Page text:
INDIANAPOLIS – It was the biggest disappointment of the Colts 2020 season.
When you stop the run like the Colts did last season (2nd in run defense) and have a presence at defensive tackle like DeForest Buckner, your edge rushing group should reap those benefits.
Instead, the Colts were underwhelming when it came to creating edge pressure.
Justin Houston, who is a free agent at the age of 32, had 8.0 sacks last season, but his 12 quarterback hits told more of the whole story. Houston admitted to having a down year last season, and it’s the lack of consistent pressure as to why. Houston’s 12 QB hits ranked tied for 63rd in the NFL last season.
Behind Houston, former 2nd round draft picks Kemoko Turay and Ben Banogu failed to emerge.
Turay’s comeback from a serious ankle injury kept him to playing in just 8 games. He had a total of 1 sack and 3 quarterback hits, all of which came against the Jaguars in the regular season finale. Following the season, Chris Ballard mentioned Turay wasn’t all the way back from his ankle injury.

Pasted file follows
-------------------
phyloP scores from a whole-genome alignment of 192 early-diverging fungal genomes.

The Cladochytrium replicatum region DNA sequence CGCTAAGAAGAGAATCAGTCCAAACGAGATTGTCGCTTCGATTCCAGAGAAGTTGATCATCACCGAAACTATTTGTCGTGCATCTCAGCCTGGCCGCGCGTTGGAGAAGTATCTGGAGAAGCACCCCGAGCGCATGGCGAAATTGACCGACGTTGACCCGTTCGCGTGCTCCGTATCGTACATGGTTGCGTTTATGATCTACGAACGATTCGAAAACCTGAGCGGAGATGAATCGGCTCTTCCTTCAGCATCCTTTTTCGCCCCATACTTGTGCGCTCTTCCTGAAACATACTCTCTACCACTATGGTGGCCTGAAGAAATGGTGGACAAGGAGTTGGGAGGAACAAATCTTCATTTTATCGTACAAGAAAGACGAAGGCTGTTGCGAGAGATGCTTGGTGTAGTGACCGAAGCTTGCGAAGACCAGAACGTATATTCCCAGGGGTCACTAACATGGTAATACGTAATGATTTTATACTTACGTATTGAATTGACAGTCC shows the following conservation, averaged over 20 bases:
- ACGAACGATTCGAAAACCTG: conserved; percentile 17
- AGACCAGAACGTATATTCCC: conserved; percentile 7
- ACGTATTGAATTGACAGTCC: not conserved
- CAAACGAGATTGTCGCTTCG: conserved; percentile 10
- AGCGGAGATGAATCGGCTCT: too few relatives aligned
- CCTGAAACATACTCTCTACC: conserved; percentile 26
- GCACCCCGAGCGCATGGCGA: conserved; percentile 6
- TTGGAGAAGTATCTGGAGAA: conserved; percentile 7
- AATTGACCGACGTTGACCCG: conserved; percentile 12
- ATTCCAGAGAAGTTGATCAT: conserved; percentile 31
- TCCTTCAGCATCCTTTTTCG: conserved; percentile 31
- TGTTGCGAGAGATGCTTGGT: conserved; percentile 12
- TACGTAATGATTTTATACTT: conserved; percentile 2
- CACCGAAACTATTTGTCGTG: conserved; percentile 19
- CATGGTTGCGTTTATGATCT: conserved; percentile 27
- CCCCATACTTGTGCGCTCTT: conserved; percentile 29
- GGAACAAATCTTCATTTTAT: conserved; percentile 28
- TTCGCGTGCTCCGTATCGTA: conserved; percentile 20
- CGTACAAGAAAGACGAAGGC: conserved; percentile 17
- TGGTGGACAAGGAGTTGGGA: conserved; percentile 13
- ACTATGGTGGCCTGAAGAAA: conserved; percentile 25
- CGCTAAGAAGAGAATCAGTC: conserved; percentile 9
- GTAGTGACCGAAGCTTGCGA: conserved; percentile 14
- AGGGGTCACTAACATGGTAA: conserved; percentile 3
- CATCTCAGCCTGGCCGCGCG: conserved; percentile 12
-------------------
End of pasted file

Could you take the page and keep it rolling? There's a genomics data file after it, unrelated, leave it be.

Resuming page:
Banogu was a healthy scratch in nearly half of the games. He didn’t record a single sack or quarterback hit in the 9 games he did play in.
For these reasons, the Colts face a question in the present, and future, at pass rusher off the edge.
Not only is Houston a free agent, but so is Al-Quadin Muhammad (age 26) and Denico Autry (age 30), who has played some pass rush snaps outside, too.
Under Matt Eberflus, this defense has taken some important strides over three seasons. But the lack of consistent edge pressure, particularly with what they are doing in other parts of the defense listed above, remains an issue.
It has contributed to numerous big passing days from the game’s better passing offenses. The old adage of how to disrupt timing is something the Colts have struggled with. More pressure up front would help in that area.
The Colts have resources in place to try and address this weakness, and some answers are (surprisingly) there in free agency and even the draft.
For this defense to be one that can thrive, and not just survive, against the league’s better offenses, a higher rate of pressure off the edge is needed.